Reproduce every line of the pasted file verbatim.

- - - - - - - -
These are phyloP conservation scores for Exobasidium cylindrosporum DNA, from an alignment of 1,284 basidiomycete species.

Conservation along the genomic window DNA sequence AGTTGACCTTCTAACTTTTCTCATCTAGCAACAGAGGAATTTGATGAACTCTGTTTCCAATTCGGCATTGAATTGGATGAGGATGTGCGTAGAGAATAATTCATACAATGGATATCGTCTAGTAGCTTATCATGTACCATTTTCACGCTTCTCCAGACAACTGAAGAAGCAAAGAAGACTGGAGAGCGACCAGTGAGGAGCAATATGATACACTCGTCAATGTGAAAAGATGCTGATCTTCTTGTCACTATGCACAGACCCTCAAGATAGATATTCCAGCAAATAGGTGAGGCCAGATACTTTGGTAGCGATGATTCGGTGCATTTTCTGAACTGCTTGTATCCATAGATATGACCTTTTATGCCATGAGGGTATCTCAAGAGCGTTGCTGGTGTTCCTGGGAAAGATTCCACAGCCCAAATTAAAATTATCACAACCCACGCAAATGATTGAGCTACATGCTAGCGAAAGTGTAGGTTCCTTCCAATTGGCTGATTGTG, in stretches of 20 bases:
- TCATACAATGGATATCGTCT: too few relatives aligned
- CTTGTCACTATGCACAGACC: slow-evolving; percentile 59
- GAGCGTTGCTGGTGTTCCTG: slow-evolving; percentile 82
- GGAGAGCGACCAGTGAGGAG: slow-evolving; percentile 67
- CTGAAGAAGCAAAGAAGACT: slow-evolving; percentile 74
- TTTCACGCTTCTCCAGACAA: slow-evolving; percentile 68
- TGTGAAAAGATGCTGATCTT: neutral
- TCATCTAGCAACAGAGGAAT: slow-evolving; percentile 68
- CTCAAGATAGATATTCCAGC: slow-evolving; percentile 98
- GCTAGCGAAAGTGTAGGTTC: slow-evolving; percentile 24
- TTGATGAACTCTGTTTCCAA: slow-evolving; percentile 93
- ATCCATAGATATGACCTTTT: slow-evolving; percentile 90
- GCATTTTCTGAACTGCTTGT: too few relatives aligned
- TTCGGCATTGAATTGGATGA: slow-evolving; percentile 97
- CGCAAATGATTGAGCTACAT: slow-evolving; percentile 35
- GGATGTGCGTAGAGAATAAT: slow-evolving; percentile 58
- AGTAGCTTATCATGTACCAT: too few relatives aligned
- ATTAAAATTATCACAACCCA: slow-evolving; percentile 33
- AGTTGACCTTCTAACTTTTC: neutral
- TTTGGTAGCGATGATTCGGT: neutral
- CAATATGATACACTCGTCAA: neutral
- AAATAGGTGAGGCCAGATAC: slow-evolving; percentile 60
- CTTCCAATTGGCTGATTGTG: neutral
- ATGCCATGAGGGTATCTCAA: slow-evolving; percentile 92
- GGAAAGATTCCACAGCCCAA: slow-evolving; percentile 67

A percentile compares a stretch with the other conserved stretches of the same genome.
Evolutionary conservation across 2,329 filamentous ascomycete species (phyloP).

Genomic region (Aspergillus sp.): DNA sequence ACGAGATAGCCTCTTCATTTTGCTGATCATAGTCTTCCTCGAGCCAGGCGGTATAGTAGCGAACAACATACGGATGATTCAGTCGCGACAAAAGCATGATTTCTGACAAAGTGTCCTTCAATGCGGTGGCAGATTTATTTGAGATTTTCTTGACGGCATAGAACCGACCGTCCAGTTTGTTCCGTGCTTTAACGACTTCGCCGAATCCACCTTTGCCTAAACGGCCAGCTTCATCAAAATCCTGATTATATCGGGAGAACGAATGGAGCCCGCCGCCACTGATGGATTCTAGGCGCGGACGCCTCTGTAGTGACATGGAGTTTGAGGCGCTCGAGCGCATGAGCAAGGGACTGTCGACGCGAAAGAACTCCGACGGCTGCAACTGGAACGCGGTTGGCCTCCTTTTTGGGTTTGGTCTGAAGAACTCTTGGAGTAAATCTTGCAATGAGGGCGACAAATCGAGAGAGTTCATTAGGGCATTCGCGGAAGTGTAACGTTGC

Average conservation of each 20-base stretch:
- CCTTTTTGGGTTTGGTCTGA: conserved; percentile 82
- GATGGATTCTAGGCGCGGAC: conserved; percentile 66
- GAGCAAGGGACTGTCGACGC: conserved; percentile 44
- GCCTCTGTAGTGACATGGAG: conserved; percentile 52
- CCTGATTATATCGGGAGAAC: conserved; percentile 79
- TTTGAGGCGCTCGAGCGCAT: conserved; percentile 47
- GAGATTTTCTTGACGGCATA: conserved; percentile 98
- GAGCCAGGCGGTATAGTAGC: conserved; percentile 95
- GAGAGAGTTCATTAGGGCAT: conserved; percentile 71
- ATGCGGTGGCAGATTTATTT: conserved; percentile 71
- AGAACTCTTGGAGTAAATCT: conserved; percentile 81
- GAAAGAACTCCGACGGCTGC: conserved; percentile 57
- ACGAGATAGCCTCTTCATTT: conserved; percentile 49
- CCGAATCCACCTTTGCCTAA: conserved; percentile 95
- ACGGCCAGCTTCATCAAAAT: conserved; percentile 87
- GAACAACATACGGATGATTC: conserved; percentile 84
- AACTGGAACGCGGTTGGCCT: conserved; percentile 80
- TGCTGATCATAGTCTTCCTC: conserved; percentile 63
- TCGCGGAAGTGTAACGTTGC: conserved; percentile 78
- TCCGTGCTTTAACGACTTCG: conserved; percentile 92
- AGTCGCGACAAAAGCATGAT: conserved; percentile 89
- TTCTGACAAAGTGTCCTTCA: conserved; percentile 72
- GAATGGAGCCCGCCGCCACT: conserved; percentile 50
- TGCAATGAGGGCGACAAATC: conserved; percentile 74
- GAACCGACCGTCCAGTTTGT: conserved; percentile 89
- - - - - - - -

These are phyloP conservation scores for Exobasidium cylindrosporum DNA, from an alignment of 1,284 basidiomycete species.

Conservation along the genomic window DNA sequence AGTTGACCTTCTAACTTTTCTCATCTAGCAACAGAGGAATTTGATGAACTCTGTTTCCAATTCGGCATTGAATTGGATGAGGATGTGCGTAGAGAATAATTCATACAATGGATATCGTCTAGTAGCTTATCATGTACCATTTTCACGCTTCTCCAGACAACTGAAGAAGCAAAGAAGACTGGAGAGCGACCAGTGAGGAGCAATATGATACACTCGTCAATGTGAAAAGATGCTGATCTTCTTGTCACTATGCACAGACCCTCAAGATAGATATTCCAGCAAATAGGTGAGGCCAGATACTTTGGTAGCGATGATTCGGTGCATTTTCTGAACTGCTTGTATCCATAGATATGACCTTTTATGCCATGAGGGTATCTCAAGAGCGTTGCTGGTGTTCCTGGGAAAGATTCCACAGCCCAAATTAAAATTATCACAACCCACGCAAATGATTGAGCTACATGCTAGCGAAAGTGTAGGTTCCTTCCAATTGGCTGATTGTG, in stretches of 20 bases:
- TCATACAATGGATATCGTCT: too few relatives aligned
- CTTGTCACTATGCACAGACC: slow-evolving; percentile 59
- GAGCGTTGCTGGTGTTCCTG: slow-evolving; percentile 82
- GGAGAGCGACCAGTGAGGAG: slow-evolving; percentile 67
- CTGAAGAAGCAAAGAAGACT: slow-evolving; percentile 74
- TTTCACGCTTCTCCAGACAA: slow-evolving; percentile 68
- TGTGAAAAGATGCTGATCTT: neutral
- TCATCTAGCAACAGAGGAAT: slow-evolving; percentile 68
- CTCAAGATAGATATTCCAGC: slow-evolving; percentile 98
- GCTAGCGAAAGTGTAGGTTC: slow-evolving; percentile 24
- TTGATGAACTCTGTTTCCAA: slow-evolving; percentile 93
- ATCCATAGATATGACCTTTT: slow-evolving; percentile 90
- GCATTTTCTGAACTGCTTGT: too few relatives aligned
- TTCGGCATTGAATTGGATGA: slow-evolving; percentile 97
- CGCAAATGATTGAGCTACAT: slow-evolving; percentile 35
- GGATGTGCGTAGAGAATAAT: slow-evolving; percentile 58
- AGTAGCTTATCATGTACCAT: too few relatives aligned
- ATTAAAATTATCACAACCCA: slow-evolving; percentile 33
- AGTTGACCTTCTAACTTTTC: neutral
- TTTGGTAGCGATGATTCGGT: neutral
- CAATATGATACACTCGTCAA: neutral
- AAATAGGTGAGGCCAGATAC: slow-evolving; percentile 60
- CTTCCAATTGGCTGATTGTG: neutral
- ATGCCATGAGGGTATCTCAA: slow-evolving; percentile 92
- GGAAAGATTCCACAGCCCAA: slow-evolving; percentile 67

A percentile compares a stretch with the other conserved stretches of the same genome.
Evolutionary conservation across 2,329 filamentous ascomycete species (phyloP).

Genomic region (Aspergillus sp.): DNA sequence ACGAGATAGCCTCTTCATTTTGCTGATCATAGTCTTCCTCGAGCCAGGCGGTATAGTAGCGAACAACATACGGATGATTCAGTCGCGACAAAAGCATGATTTCTGACAAAGTGTCCTTCAATGCGGTGGCAGATTTATTTGAGATTTTCTTGACGGCATAGAACCGACCGTCCAGTTTGTTCCGTGCTTTAACGACTTCGCCGAATCCACCTTTGCCTAAACGGCCAGCTTCATCAAAATCCTGATTATATCGGGAGAACGAATGGAGCCCGCCGCCACTGATGGATTCTAGGCGCGGACGCCTCTGTAGTGACATGGAGTTTGAGGCGCTCGAGCGCATGAGCAAGGGACTGTCGACGCGAAAGAACTCCGACGGCTGCAACTGGAACGCGGTTGGCCTCCTTTTTGGGTTTGGTCTGAAGAACTCTTGGAGTAAATCTTGCAATGAGGGCGACAAATCGAGAGAGTTCATTAGGGCATTCGCGGAAGTGTAACGTTGC

Average conservation of each 20-base stretch:
- CCTTTTTGGGTTTGGTCTGA: conserved; percentile 82
- GATGGATTCTAGGCGCGGAC: conserved; percentile 66
- GAGCAAGGGACTGTCGACGC: conserved; percentile 44
- GCCTCTGTAGTGACATGGAG: conserved; percentile 52
- CCTGATTATATCGGGAGAAC: conserved; percentile 79
- TTTGAGGCGCTCGAGCGCAT: conserved; percentile 47
- GAGATTTTCTTGACGGCATA: conserved; percentile 98
- GAGCCAGGCGGTATAGTAGC: conserved; percentile 95
- GAGAGAGTTCATTAGGGCAT: conserved; percentile 71
- ATGCGGTGGCAGATTTATTT: conserved; percentile 71
- AGAACTCTTGGAGTAAATCT: conserved; percentile 81
- GAAAGAACTCCGACGGCTGC: conserved; percentile 57
- ACGAGATAGCCTCTTCATTT: conserved; percentile 49
- CCGAATCCACCTTTGCCTAA: conserved; percentile 95
- ACGGCCAGCTTCATCAAAAT: conserved; percentile 87
- GAACAACATACGGATGATTC: conserved; percentile 84
- AACTGGAACGCGGTTGGCCT: conserved; percentile 80
- TGCTGATCATAGTCTTCCTC: conserved; percentile 63
- TCGCGGAAGTGTAACGTTGC: conserved; percentile 78
- TCCGTGCTTTAACGACTTCG: conserved; percentile 92
- AGTCGCGACAAAAGCATGAT: conserved; percentile 89
- TTCTGACAAAGTGTCCTTCA: conserved; percentile 72
- GAATGGAGCCCGCCGCCACT: conserved; percentile 50
- TGCAATGAGGGCGACAAATC: conserved; percentile 74
- GAACCGACCGTCCAGTTTGT: conserved; percentile 89